While the concept of open space is a good one, the increased burden on those of us on fixed income is not reasonable.
Because of alleged equal treatment by the county for assessed valuations, the houses in my small community in Freehold Township have seen an increase of $30,000 to $40,000 in the past year.
So, in addition to paying a proposed 83 percent increase in the open space tax, I have already gotten a 21 percent increase in that tax from 2016.
Moreover, according to the “explanation of taxes,” the county’s open space tax rate is 1.6 cents per $100 of assessed valuation, not 1.5 cents per $100 as reported in the newspaper.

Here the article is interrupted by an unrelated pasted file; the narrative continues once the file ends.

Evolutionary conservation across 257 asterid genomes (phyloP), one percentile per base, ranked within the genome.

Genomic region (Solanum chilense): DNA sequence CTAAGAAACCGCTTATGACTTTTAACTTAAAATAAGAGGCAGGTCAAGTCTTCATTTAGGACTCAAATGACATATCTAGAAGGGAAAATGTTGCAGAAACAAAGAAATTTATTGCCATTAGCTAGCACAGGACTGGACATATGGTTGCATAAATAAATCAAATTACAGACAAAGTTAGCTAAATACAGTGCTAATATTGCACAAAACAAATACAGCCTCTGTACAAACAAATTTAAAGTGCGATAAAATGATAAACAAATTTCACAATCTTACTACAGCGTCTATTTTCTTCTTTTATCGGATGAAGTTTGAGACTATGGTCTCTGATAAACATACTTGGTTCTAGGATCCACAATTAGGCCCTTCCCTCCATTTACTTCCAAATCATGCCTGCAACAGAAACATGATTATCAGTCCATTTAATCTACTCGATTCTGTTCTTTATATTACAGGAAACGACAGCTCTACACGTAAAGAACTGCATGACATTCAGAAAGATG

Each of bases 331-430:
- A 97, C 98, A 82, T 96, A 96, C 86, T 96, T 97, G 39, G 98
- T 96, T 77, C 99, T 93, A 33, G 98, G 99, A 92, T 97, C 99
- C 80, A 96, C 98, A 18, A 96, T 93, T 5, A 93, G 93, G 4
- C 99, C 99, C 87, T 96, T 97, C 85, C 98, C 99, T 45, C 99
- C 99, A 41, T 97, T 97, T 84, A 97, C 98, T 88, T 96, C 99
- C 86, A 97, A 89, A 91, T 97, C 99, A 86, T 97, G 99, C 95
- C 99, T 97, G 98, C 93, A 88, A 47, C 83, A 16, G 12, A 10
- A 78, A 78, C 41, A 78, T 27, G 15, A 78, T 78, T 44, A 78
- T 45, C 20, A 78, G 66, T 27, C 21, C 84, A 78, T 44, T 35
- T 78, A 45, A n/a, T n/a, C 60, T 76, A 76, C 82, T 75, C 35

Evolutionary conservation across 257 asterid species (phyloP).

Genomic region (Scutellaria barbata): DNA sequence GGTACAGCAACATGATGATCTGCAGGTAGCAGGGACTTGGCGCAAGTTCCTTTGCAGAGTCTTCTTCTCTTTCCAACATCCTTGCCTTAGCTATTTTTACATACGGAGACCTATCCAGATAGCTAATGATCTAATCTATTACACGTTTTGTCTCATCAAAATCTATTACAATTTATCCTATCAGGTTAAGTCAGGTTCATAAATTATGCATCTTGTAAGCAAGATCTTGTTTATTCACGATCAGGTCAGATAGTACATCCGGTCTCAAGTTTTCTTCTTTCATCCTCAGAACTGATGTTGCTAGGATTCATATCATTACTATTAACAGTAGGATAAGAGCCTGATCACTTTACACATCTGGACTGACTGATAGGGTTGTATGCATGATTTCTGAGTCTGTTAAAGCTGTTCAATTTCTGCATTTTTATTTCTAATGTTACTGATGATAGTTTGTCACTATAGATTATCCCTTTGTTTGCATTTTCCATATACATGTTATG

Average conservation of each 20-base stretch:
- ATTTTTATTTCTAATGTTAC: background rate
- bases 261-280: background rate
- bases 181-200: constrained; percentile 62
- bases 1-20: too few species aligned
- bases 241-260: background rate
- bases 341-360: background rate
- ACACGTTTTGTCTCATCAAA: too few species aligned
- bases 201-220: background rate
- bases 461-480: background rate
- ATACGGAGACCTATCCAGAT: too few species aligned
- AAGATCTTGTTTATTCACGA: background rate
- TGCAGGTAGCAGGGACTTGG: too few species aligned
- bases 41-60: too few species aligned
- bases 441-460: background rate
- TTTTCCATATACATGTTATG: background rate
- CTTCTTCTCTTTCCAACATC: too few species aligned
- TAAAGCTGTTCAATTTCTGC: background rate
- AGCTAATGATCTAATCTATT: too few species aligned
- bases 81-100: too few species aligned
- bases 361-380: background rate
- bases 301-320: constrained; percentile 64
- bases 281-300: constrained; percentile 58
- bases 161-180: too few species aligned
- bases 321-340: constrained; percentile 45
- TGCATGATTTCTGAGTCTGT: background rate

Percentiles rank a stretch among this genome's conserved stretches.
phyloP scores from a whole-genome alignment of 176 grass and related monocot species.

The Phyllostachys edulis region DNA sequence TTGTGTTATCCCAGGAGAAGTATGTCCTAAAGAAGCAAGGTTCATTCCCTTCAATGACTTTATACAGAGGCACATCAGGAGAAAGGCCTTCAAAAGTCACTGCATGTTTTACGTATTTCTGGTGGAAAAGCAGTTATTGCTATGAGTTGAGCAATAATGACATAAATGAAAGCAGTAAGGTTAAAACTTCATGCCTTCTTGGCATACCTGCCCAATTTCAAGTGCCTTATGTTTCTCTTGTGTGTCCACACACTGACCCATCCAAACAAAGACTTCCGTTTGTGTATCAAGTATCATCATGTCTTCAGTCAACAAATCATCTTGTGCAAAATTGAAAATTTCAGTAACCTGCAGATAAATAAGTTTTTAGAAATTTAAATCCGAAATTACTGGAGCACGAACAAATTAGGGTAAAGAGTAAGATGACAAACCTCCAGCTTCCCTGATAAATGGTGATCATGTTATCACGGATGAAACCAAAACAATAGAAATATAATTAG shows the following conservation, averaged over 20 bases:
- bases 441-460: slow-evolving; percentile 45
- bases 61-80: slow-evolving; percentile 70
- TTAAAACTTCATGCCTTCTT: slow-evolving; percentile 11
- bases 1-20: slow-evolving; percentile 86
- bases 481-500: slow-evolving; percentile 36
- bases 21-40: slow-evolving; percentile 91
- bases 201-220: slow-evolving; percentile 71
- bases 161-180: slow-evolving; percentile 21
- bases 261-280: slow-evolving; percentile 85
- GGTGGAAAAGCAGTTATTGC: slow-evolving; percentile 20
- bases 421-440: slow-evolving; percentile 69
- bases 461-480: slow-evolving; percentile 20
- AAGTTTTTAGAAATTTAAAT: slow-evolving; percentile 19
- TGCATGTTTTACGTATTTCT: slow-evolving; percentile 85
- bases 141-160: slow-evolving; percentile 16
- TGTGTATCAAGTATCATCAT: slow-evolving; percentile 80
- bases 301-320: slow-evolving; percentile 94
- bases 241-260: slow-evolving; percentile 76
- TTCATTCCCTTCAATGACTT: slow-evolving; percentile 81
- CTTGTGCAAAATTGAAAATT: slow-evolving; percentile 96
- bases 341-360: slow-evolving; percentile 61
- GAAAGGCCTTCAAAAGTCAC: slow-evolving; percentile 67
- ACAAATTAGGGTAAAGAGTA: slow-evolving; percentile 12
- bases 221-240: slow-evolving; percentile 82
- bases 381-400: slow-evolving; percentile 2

The freeholders must freeze assessments or freeze taxes. Increased assessments mean increased revenue. It is unconscionable to raise both.
Since Monmouth County Freeholder Tom Arnone is, according to the News Transcript article, in “land development,” he should have recused himself from the vote.
Freehold Township has a separate assessment of 3 cents per $100 of assessed valuation for open space, too.
The argument that infrastructure improvements would not be needed because more property would be unimproved is spurious, at best. Developed property would be placed on the tax rolls, thus adding income to the county. The county already has nearly 16,000 acres of park land. How much is enough?
I will cast a no vote on this referendum.